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Scarce early view of Baltimore, looking south from Washington Monument to the harbor, by Edward Sachse & Company. The former Calvert Street Station can be seen to the left of the obelisk and Baltimore Basilica to the right. Green pastures of the former Mount Clare Estate flank the southwest side of the city.

Edward Sachse & Company

Little is known about the founder of the company, German-born immigrant Edward Sachse. Born in Gorlitz, Germany in 1804, Edward Sachse arrived in the United States sometime around 1848. Already an established printer in his native country, he quickly found employment with lithographer E. Weber & Company. Within two years of arriving in Baltimore, he opened E. Sachse and Company, at 3 N. Liberty Street, in the recently completed Sun Iron Building. Joined by his brother Theodore, Edward soon established the company as one of the leading lithographic firms in the nation.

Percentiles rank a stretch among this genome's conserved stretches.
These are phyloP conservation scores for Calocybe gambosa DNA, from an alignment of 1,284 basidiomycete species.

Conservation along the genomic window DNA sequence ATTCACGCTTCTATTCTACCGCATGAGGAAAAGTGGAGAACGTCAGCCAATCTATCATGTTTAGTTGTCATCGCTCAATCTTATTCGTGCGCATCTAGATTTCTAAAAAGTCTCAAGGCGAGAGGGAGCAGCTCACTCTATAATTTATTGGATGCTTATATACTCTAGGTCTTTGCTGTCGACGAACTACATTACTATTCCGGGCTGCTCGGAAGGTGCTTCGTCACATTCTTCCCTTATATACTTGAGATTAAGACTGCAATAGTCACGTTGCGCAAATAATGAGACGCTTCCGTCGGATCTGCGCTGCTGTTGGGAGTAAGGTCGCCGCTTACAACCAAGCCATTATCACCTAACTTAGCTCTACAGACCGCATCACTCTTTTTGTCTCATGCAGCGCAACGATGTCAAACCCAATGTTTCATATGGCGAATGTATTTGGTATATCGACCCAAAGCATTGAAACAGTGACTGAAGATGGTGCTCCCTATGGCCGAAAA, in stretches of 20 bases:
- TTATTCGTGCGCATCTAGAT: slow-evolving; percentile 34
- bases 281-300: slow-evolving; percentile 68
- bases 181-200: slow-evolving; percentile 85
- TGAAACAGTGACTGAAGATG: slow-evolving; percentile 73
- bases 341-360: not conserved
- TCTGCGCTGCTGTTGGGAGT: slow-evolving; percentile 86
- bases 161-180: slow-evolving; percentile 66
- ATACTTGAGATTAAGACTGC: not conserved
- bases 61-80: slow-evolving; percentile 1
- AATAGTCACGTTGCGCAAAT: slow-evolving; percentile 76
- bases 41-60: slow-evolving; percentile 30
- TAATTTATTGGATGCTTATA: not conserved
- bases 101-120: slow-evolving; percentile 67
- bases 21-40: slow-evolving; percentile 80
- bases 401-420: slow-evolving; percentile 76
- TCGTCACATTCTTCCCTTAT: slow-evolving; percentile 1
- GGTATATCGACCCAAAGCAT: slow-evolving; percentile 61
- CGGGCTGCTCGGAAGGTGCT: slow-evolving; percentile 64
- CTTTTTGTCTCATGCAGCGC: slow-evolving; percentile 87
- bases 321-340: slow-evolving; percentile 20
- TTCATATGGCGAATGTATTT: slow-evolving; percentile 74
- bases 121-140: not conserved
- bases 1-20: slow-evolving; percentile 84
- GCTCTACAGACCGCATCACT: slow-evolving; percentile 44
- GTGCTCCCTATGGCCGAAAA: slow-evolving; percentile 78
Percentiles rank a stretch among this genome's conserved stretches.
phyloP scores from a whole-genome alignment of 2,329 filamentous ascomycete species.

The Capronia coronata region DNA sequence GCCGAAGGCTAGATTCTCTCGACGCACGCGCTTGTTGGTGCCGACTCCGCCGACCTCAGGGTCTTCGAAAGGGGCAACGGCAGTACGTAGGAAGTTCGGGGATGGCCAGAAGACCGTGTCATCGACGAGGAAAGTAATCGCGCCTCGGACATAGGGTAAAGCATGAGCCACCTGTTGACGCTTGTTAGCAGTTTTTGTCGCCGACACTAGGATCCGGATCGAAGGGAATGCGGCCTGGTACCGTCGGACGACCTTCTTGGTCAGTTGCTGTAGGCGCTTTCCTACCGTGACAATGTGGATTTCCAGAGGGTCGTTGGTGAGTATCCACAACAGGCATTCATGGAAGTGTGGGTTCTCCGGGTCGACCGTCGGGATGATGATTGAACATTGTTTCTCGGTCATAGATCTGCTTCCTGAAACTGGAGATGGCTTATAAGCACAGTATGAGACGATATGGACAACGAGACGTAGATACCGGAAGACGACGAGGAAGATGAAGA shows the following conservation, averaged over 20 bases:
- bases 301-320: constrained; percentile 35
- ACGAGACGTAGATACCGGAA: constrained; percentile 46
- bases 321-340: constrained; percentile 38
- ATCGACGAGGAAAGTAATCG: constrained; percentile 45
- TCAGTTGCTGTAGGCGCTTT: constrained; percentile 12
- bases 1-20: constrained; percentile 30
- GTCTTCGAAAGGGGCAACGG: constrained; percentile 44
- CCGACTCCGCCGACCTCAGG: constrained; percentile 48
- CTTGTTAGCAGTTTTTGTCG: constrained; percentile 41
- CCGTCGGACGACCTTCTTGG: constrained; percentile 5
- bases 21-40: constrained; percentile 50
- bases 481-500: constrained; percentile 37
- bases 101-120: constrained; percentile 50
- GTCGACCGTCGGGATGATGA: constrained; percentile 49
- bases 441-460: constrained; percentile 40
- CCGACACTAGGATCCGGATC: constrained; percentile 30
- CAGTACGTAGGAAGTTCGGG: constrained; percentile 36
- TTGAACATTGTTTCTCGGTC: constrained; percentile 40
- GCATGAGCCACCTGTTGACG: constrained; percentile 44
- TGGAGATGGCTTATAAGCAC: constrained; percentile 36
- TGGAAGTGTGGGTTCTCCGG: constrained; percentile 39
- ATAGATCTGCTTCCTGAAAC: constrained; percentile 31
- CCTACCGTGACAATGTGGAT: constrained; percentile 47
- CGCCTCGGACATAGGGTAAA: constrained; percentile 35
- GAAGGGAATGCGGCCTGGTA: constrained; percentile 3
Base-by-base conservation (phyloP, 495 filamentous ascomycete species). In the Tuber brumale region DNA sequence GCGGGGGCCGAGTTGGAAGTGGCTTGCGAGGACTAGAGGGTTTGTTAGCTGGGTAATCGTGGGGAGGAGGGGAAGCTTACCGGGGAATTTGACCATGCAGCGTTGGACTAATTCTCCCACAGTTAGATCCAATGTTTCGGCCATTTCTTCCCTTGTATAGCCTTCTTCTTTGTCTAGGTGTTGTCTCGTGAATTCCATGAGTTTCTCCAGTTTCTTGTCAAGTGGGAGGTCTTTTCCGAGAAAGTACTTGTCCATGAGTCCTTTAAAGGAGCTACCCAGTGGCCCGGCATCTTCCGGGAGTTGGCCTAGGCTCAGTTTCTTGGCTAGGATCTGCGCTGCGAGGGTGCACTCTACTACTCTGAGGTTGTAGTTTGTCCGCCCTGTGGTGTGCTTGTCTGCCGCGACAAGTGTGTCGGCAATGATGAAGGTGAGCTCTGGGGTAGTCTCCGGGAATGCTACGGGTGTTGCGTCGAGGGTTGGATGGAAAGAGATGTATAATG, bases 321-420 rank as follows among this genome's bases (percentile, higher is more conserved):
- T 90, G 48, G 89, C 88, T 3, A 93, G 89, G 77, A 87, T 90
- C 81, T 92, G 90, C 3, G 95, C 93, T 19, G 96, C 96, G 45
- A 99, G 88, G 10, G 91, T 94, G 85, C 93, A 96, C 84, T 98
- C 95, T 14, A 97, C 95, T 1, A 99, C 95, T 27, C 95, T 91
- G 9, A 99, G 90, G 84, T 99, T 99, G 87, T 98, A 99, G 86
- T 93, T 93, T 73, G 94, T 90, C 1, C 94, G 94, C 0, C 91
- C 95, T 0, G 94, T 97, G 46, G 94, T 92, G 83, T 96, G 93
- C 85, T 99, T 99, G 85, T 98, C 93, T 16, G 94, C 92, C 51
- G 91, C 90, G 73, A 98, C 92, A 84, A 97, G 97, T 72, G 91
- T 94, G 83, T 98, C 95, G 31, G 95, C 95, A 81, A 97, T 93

Edward Sachse apparently drew the majority of the prints published by his company. Some of the most famous were a series of views of Civil War era military campsites, barracks, and hospitals in Baltimore and Washington, DC. Sachse sold them cheaply for 25 cents a piece, primarily to soldiers as souvenirs. He often produced multiple versions of the same encampment as new regiments moved in and the tents, fortifications, and scenery were altered. The prints proved extremely popular-soldiers would mail the prints to their families back home with messages such as "X marks my tent" inscribed on them.